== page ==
Microvascular ischemic disease sounds ominous, and it can be. Understanding the causes, symptoms, and treatment options is important since it is one of the major causes of death worldwide.
Microvascular ischemic disease is also known as small vessel disease. It’s the narrowing of the blood vessel leading to reduced supply of blood to brain tissue. Microvascular ischemic disease is often detected on an MRI of the brain. It shows up as tiny blood vessels in the brain that are blocked. They often appear to have ruptured or filled with clots. When this happens, the part of the brain tissue around the blood vessel can die off.
Microvascular ischemic disease causes and symptoms
Microvascular ischemic brain disease is more common in those who suffer from conditions such as hypertension, high cholesterol, and diabetes. It can also be a sign that you have blood vessel disease near your heart. Sometimes, blood vessel narrowing can occur when a person is under a great deal of emotional stress or taking part in physical activity. Smoking and age are also considered risk factors that lead to the disease.
There are several microvascular ischemic disease symptoms. The list below covers most of them.
- Memory issues
- Loss of logic (Difficulty organizing or multi-tasking)
- Personality changes
- Laughing or crying at inappropriate times
- Slow movements (Rigid muscles and trouble walking)
- Frequent falling
- Weakness on one side
- Speech problems
- Difficulty swallowing
- Blurred or double vision
- Inability to feel sensory stimuli
- Irritable or angry
Some people may not experience any symptoms if they are generally healthy to begin with. However, those who have other chronic health issues have reported symptoms including brain fog, trouble thinking or remembering, changes in personality, blurred vision, and uncoordinated motor movements.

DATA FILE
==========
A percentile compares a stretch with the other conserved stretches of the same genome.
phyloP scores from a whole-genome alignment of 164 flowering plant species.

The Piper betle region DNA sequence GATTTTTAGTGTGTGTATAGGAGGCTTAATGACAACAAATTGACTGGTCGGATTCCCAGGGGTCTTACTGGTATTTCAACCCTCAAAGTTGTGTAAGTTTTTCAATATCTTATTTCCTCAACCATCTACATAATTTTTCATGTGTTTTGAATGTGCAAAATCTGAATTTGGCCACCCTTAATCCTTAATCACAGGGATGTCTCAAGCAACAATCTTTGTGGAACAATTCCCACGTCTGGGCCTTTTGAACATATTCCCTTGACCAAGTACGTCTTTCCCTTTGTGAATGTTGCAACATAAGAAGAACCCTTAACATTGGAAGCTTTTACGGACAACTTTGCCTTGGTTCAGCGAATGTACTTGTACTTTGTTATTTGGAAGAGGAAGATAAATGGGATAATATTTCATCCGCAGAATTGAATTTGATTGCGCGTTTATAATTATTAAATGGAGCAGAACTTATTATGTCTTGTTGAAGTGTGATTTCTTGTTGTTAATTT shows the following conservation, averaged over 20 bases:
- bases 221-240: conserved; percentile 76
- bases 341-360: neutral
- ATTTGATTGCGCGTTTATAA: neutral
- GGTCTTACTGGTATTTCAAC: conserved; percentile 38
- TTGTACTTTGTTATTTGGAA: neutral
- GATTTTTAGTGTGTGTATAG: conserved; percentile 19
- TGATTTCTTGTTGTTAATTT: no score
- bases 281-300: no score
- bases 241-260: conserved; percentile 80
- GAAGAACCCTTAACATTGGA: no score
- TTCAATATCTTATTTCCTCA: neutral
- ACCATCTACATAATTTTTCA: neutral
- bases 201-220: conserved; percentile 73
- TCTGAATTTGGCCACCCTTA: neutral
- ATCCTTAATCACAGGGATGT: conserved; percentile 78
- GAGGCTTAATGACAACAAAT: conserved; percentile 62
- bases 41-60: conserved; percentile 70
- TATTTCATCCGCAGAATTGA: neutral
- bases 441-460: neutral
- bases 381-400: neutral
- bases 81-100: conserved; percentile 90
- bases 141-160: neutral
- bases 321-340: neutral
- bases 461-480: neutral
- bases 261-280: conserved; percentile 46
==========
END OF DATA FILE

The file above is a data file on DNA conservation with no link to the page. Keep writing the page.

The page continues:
Diagnosing microvascular ischemic disease
Microvascular ischemic disease can go undiagnosed when people don’t have any symptoms. The disease is often revealed when a person undergoes a scan or other examination. A normal MRI has a homogenous appearance. The brain color and structure are essentially normal. If someone has bright white spots, this could be a sign of narrowed vessels, calcification, or blockages. Multiple white spots that appear very brightly in the brain are likely signs of microvascular ischemic disease.
When a patient in this position is given an infusion of contrast called gadolinium, the spots will appear even brighter on the MRI. In addition to scans, doctors will conduct a mental exam to look for behavioral changes and memory loss.
Complications of microvascular ischemic disease
Sadly, there can be complications associated with the disease.
- Dementia—This can occur if the ischemic field of tissue seizes the part of the brain controlling memory. These changes are also thought to cause Alzheimer’s disease.
- Heart attack—Clots can form in the small blood vessels around the heart, leading to heart muscle damage.
- Kidney failure—When there is a high level of sugar, small vessels in the kidneys get damaged, which can lead to kidney failure.
- Stroke—If clots get large, a stroke can cause widespread ischemia in the brain.
Treating microvascular ischemic disease
When a person experiences a mild case, treatment focuses on lifestyle adjustments that should improve overall health. These individuals may have to change their diet, start an exercise program, and eliminate unhealthy habits like smoking or excessive drinking.
Since the disease is often the result of another condition, most doctors will want to concentrate on getting the underlying problem under control. The idea is to prevent more damage from happening.
Here’s a look at some of the treatments that are considered:
- Blood pressure medications
- Dietary management such as low sodium, fat, and sugar
- Cholesterol medications
- Blood sugar control
- Low-dose aspirin
- Physical therapy
There is no cure, however, so many people who suffer from the disease should be monitored on a regular basis.
Mild cases of microvascular ischemic disease without an underlying condition may be nothing to worry about, but more severe cases require careful attention. It is important to be up-front with your doctor when it comes to all of your symptoms and your lifestyle. If you notice any of the aforementioned symptoms, speak to your doctor as soon as possible.